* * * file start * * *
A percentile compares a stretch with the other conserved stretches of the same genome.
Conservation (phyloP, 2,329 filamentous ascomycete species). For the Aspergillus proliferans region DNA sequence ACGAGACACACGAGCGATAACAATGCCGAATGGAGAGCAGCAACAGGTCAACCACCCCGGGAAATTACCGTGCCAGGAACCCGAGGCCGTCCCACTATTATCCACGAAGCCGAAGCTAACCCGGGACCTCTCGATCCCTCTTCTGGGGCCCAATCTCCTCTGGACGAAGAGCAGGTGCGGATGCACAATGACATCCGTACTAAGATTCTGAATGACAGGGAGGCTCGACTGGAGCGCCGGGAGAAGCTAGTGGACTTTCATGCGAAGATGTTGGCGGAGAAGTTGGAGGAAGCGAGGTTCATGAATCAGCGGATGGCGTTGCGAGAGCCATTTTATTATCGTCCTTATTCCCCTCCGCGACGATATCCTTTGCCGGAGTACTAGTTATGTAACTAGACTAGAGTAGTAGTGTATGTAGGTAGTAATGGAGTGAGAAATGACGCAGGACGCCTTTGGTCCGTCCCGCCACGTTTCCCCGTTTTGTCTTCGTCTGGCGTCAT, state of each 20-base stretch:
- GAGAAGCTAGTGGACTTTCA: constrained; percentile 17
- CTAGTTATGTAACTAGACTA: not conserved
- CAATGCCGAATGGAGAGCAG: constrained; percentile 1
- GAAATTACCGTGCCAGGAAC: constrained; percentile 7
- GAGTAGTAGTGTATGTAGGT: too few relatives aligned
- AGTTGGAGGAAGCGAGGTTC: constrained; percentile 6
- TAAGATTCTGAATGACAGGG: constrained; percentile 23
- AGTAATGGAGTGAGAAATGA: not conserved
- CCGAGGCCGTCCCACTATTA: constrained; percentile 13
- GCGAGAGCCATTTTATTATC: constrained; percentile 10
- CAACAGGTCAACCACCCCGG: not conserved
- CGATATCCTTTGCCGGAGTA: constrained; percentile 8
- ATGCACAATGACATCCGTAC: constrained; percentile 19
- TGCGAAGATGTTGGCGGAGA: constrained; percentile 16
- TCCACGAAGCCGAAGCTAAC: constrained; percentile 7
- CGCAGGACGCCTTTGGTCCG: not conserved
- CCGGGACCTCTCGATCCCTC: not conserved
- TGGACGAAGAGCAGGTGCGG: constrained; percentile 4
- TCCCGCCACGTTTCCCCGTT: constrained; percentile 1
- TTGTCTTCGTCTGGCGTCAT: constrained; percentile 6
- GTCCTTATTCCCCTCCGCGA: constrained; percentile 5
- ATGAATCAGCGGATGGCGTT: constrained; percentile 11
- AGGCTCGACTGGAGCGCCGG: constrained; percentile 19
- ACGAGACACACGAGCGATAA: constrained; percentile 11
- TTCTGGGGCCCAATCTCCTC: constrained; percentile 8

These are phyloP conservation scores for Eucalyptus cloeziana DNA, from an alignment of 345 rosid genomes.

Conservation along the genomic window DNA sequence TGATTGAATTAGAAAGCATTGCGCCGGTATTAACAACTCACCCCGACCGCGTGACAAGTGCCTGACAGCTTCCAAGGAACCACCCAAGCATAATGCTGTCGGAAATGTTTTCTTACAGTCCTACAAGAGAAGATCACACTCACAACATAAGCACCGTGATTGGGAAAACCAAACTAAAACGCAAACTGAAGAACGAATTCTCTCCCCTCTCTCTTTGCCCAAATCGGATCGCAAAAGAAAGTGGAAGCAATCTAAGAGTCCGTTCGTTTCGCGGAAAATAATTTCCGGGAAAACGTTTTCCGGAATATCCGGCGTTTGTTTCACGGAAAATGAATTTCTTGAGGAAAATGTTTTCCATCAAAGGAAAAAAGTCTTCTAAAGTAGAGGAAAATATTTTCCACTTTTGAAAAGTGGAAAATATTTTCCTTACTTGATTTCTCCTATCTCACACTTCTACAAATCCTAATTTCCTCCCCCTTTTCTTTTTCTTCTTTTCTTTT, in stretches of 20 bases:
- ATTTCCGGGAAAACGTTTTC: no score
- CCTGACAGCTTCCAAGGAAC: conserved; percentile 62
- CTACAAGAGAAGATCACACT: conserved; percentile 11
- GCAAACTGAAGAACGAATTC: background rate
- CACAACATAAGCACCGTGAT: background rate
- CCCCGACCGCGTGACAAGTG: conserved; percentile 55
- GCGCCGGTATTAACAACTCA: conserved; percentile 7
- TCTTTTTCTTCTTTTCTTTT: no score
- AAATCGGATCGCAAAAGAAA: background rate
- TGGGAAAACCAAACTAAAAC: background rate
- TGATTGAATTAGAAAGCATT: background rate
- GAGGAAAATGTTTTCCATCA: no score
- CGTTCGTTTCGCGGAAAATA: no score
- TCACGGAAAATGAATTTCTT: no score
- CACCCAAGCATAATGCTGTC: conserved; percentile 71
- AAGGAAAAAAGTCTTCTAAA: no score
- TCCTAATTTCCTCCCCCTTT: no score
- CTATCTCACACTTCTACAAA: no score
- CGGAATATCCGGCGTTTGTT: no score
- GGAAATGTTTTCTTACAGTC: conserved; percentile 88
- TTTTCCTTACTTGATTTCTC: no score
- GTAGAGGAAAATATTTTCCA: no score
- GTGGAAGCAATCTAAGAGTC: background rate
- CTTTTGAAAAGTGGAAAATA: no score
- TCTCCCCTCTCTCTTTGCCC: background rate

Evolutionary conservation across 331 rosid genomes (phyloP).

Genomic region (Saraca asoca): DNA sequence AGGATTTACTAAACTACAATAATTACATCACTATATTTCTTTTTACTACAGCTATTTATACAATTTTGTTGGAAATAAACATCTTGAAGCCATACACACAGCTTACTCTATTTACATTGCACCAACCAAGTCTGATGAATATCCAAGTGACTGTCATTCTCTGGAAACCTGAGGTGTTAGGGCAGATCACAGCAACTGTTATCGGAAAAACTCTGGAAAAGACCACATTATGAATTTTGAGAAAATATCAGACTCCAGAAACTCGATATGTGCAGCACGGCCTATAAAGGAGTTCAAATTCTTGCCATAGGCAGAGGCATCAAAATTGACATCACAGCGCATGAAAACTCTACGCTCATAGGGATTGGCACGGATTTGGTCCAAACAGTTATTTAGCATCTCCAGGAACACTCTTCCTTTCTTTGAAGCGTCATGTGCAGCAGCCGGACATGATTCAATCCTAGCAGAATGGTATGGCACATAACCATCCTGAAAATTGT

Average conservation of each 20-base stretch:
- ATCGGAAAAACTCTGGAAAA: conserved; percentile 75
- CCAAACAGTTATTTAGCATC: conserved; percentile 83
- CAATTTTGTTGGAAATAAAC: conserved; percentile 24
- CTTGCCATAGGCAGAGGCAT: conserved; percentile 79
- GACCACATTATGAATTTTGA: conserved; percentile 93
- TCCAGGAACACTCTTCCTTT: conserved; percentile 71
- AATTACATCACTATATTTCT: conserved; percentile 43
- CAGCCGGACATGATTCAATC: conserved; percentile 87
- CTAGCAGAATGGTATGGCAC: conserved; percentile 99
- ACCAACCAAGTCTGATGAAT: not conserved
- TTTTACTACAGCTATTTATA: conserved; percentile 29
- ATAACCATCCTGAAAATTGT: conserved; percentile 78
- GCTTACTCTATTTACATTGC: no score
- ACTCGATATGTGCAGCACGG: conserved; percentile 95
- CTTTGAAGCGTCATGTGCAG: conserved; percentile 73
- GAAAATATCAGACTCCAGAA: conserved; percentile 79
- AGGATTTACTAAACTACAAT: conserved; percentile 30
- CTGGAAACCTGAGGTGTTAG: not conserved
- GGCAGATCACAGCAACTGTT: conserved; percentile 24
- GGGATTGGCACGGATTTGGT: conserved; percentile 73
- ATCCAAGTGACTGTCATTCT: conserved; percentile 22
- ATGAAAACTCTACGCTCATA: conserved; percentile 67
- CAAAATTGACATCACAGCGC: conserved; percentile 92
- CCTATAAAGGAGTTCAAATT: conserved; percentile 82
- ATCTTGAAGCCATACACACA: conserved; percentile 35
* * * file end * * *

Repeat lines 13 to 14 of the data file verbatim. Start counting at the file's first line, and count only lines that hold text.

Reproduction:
- CAACAGGTCAACCACCCCGG: not conserved
- CGATATCCTTTGCCGGAGTA: constrained; percentile 8